By John Lewis
Trine University student Aaron Streit had the research opportunity of a lifetime over
Aaron, a biomedical engineering major from New Paris, Indiana, researched methods
to slow the spread of colorectal cancer under Dr. Michael DiPrima, a postdoctoral
fellow at the National Institutes of Health (NIH), as part of the NIH’s Biomedical Engineering Summer Internship Program (BESIP).
His research focused on investigating the role EPH receptors play in the growth of
colorectal cancer, as well as identifying ways to remove them in order to slow the
spread of cancer. EPH receptors are a protein that play an important role in various
biological processes, like developing the nervous system. However, having too many
receptors, or having them activate too often, has been connected to the creation of
cancerous tumors in the human body.
“My first step was to completely validate the CRISPR CAS-9 (gene editing) system the
lab wanted to use, making sure every part of it would work as intended, and that took
up a lot of the summer,” he said. “After that, we compared it to the shRNA system,
the gene silencing process the lab was already using, and found that they had pretty
similar effects on the presence of the EPH receptors.”
His everyday responsibilities were focused on running experiments, analyzing and presenting
his findings, and collecting previous research on the topic to help define and support
his plans. He also attended seminars from the NIH about professional topics in his
free time, covering everything from “how to apply to grad school” to “how to improve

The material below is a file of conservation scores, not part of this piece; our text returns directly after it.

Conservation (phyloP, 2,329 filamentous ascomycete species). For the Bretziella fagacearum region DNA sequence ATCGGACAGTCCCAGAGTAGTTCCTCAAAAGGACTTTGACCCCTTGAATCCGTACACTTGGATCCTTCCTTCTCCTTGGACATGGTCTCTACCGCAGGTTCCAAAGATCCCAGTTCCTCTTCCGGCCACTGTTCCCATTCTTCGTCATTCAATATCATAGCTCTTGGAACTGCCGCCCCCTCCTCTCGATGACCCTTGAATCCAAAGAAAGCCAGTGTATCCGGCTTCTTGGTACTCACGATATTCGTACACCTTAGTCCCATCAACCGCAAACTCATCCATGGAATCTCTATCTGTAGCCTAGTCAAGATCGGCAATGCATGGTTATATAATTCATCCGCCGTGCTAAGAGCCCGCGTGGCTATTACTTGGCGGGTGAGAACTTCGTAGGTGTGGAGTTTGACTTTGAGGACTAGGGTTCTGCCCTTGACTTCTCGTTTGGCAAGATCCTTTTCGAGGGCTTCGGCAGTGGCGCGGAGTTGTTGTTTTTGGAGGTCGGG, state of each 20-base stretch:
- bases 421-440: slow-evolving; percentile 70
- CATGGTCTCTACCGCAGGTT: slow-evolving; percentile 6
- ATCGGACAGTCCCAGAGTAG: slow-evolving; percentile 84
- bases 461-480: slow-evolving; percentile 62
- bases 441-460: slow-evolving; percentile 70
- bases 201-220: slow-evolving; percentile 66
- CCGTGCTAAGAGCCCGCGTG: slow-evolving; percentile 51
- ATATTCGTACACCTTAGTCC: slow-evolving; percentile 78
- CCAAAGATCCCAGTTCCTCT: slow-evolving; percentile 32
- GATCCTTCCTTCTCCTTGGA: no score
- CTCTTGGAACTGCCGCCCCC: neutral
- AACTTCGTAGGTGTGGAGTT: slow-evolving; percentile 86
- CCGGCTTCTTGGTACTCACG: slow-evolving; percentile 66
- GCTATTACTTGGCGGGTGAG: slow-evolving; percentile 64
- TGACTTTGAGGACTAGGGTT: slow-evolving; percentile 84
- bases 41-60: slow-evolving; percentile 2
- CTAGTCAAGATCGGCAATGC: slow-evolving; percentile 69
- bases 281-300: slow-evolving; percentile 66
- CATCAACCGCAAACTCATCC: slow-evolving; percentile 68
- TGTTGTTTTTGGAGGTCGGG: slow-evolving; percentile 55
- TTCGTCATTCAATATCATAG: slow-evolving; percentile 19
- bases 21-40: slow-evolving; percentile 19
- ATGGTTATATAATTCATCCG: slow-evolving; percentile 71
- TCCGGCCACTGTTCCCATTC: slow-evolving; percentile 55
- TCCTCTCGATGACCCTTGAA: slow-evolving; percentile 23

The experience also gave him a chance to live and work in a new environment.
“The NIH is in Bethesda, Maryland, just ten miles out from Washington D.C., so it
was cool to experience the big city like that,” Aaron recalled. “I’ve lived in Indiana
my whole life, so I enjoyed meeting new people and having new experiences.”
BESIP also helped him more specifically define what he wants his life to look like
after his time at Trine University. With a newfound taste for research, Aaron plans
to join a graduate school program in biomedical science, rather than biomedical engineering,
and pursue a Ph. D. in the field.
Aaron found this research position after Maria Gerschutz, Ph.D., chair of biomedical
engineering at Trine and a former researcher with BESIP, shared it with Trine students
as a positive career experience to have. Now that he has spent a summer with the program,
Aaron very much agrees.
“If you’re a rising senior, definitely apply for the program. Being able to research
at the NIH was an amazing opportunity,” he said. “They have a lot of positions available,
so even people outside of biomedical engineering should look into it.”